While Apple has been quick to fix these bugs, they’re sure to take on new forms in the future as developers and hobbyists continue to find issues with the app, or other apps. Similar text bombs have plagued Android users as well. Text bombs are just one form of cyberbullying, especially when the intent behind them isn’t to play a quick prank on a close friend, but to incessantly torment and emotionally torture another teen.

Adolescence Bullying Depression Mental Health

Depression and Bullying

Everyone goes through trying times, and it’s only natural for us to say we feel depressed because of money, relationship or family issues. The problem with depression comes when we’re feeling sad, isolated and hopeless all of the time. Depression is a mental health condition that we see if over 60% percent of our population, and it’s not simply adults that are affected by this but children and teens are the most affected by depression.

Symptoms of Depression:

  • Feeling disconnected
  • Social withdrawal
  • Weight loss or gain
  • Loss of concentration
  • Agitation
  • Change in sleep patterns
  • Fatigue
  • Anxiety
  • Hopelessness
  • Loss of interest

At Visions Adolescent Treatment Center, we see teens in addiction recovery that deal with depression as part of their daily lives. Depression gets worse when these kids suffer from bullying in school, which can sometimes lead to suicide. These kids move through life in a fog of sadness every single day; addiction for them is the only way they know how to get out of that. Our job is to remove that fog from their lives and show them there are so many beautiful things that can keep them happy, healthy and willing to explore all the world has to offer.

Pushed to the Edge Because of Bullying

Bullying isn’t something new, but it’s become increasingly worse as time passes with the availability of things like technology. Technology has created a web of bullying tactics that make the impact worse because of embarrassing videos or photos that circulate to thousands and live online for years. The web, social media and news stories bring awareness to the issue of bullying as well. People don’t realize how pranks that may seem small affect people that already have issues with depression.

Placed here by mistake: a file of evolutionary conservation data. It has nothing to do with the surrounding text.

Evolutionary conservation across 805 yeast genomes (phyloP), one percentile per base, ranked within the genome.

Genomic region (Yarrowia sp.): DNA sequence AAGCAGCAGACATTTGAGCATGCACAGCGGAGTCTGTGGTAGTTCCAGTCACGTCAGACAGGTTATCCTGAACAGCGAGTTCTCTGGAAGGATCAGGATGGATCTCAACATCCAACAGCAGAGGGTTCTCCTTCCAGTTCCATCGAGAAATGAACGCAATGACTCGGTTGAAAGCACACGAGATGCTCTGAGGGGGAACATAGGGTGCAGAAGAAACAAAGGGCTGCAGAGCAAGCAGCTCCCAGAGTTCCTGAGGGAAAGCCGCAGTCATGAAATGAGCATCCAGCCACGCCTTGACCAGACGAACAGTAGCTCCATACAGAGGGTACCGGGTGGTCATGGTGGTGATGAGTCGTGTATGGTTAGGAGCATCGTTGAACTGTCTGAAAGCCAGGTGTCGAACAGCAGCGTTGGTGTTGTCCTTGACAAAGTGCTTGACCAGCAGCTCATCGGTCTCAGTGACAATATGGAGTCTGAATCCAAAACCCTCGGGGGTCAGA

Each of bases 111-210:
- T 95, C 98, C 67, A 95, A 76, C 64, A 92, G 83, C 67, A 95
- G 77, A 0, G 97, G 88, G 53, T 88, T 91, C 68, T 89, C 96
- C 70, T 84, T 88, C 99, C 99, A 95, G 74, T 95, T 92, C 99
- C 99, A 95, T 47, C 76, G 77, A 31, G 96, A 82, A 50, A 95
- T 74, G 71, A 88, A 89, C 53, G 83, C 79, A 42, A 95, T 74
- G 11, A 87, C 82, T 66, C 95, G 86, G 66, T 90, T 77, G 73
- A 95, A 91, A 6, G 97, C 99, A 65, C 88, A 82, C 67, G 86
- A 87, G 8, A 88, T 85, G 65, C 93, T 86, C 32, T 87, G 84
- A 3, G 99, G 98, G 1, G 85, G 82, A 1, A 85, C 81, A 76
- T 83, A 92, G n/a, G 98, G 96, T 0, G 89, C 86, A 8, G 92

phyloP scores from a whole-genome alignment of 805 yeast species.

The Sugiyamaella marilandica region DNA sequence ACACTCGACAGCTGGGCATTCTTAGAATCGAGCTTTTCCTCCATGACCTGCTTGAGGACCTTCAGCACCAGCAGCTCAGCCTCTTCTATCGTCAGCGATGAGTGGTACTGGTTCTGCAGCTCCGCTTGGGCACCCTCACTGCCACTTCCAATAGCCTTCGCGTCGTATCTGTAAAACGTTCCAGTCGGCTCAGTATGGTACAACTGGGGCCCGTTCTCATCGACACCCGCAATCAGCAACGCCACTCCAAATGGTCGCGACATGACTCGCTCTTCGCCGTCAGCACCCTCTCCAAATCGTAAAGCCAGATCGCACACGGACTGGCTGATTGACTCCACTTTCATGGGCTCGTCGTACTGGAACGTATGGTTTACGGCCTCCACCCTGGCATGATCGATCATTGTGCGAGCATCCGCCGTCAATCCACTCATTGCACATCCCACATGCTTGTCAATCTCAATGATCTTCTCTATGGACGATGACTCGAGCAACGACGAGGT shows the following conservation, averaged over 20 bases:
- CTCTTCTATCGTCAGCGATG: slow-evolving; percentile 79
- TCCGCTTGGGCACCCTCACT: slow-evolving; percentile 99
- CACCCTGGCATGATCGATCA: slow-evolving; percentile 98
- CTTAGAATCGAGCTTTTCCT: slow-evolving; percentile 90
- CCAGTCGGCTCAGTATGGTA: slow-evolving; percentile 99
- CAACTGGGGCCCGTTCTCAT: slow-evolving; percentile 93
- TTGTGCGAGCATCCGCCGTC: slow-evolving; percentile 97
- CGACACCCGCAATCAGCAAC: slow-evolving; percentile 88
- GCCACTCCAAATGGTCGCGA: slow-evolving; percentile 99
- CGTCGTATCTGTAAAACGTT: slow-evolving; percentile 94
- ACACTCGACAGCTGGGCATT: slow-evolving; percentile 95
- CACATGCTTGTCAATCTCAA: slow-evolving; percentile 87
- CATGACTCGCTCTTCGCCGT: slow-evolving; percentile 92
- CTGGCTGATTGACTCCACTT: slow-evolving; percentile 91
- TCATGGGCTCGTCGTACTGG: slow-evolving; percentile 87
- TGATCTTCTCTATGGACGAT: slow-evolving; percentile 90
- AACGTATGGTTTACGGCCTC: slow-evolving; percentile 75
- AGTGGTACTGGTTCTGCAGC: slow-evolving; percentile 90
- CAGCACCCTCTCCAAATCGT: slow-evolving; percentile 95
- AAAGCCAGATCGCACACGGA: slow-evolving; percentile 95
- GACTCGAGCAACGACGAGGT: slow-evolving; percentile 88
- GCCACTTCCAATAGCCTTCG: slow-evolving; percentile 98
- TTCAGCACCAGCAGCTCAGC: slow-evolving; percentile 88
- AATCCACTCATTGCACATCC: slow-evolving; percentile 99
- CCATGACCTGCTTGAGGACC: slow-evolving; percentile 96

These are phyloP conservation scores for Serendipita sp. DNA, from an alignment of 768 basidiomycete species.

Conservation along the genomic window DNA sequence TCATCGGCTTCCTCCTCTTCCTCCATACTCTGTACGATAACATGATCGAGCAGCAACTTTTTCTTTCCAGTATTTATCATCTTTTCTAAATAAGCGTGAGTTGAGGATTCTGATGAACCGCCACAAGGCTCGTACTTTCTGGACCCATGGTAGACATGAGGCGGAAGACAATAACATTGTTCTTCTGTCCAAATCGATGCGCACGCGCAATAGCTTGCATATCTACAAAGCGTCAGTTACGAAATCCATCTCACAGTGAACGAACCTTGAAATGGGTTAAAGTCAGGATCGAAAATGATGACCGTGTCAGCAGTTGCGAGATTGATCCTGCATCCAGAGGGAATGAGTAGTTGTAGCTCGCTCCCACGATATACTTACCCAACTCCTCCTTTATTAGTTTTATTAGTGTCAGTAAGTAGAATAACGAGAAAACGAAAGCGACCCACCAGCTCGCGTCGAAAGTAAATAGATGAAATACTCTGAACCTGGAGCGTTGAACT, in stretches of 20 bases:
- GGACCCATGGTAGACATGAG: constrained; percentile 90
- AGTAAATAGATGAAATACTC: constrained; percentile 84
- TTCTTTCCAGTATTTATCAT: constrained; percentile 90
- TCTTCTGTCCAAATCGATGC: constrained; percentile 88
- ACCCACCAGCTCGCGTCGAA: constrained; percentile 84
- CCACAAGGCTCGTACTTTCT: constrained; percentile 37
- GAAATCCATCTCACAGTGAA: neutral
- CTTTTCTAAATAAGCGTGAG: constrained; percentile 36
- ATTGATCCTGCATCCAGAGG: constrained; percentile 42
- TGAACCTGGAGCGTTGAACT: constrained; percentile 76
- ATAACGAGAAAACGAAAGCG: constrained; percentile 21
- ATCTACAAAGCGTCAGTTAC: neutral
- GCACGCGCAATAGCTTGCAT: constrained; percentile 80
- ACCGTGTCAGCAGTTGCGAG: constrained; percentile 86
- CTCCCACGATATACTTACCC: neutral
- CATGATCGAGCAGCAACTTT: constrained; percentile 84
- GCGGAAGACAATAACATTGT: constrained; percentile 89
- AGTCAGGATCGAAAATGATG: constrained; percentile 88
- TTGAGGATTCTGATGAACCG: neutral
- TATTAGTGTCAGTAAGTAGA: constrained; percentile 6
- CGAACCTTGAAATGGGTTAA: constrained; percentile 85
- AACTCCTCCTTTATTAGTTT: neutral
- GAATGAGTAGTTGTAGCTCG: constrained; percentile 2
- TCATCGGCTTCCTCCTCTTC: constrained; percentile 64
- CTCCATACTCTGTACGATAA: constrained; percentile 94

Schools are a battlefield when it comes to being the most popular kid, the best dressed, or the coolest. Add this to issues at home that no kid wants to talk about at school, such as abuse, death or loss of a loved one, conflict, and we get a lethal combination of issues that can push someone over the edge. Many people that suffer from depression don’t know that it’s a chemical imbalance that’s made significantly worse when external factors blend with their own personal feelings. Early diagnosis of depression can help with managing depression; the child that has access to a counselor and already working to manage their condition are less likely to look to self-harm.

Don’t Let Bullying Continue—Be Better

We ask that bullying is taken seriously and that if you see or become an accomplice regarding bullying, please stand up for that person and say something. You never know what someone is dealing with internally, and it is our job as human beings to stop someone from hurting others unnecessarily. Whether it is children picking on each other or anyone treating someone rudely, we must rise as one and fight against this treatment and behavior. We would all hope that our children have someone there to lend a helping hand and stand up for them.

What can you do if you experience bullying?

If you’re the victim in a bullying situation, it’s important that you talk to someone about it. Teachers, counselors, friends and family are a great place to start. There are also hotlines you can call and speak to a counselor in just a few seconds. At Visions Adolescent Treatment Center, we have staff ready to offer advice over the phone at any time. You’re not alone in this and being afraid isn’t the answer. Often people don’t realize the negative effects they have on others lives, but we should never feel that it is our fault that they treat us this way.

Suicide Isn’t the Answer

Again, you are not alone in this. Others are experiencing the same things at school or home. At the end of the day, you have options to look to in these situations. Suicide is permanent, and it helps no one; suicide effects more than just the person who elects to end their life. Your friends, family and anyone else you care for will be burdened with more than you can imagine. Sharing your feelings with these people is the best option, they would much rather have had you sit with them and talk then to take these serious actions to end the problem.

Think about this for a moment—if every person that went through bullying said nothing and simply ended their life, there would be no one to stand up for what’s right and stop bullying. There would be no one to share their experience and feelings about bullying, and no one would understand that the things they do have consequences. Become an advocate and get involved. At Visions, we encourage our clients to go out there and have a voice.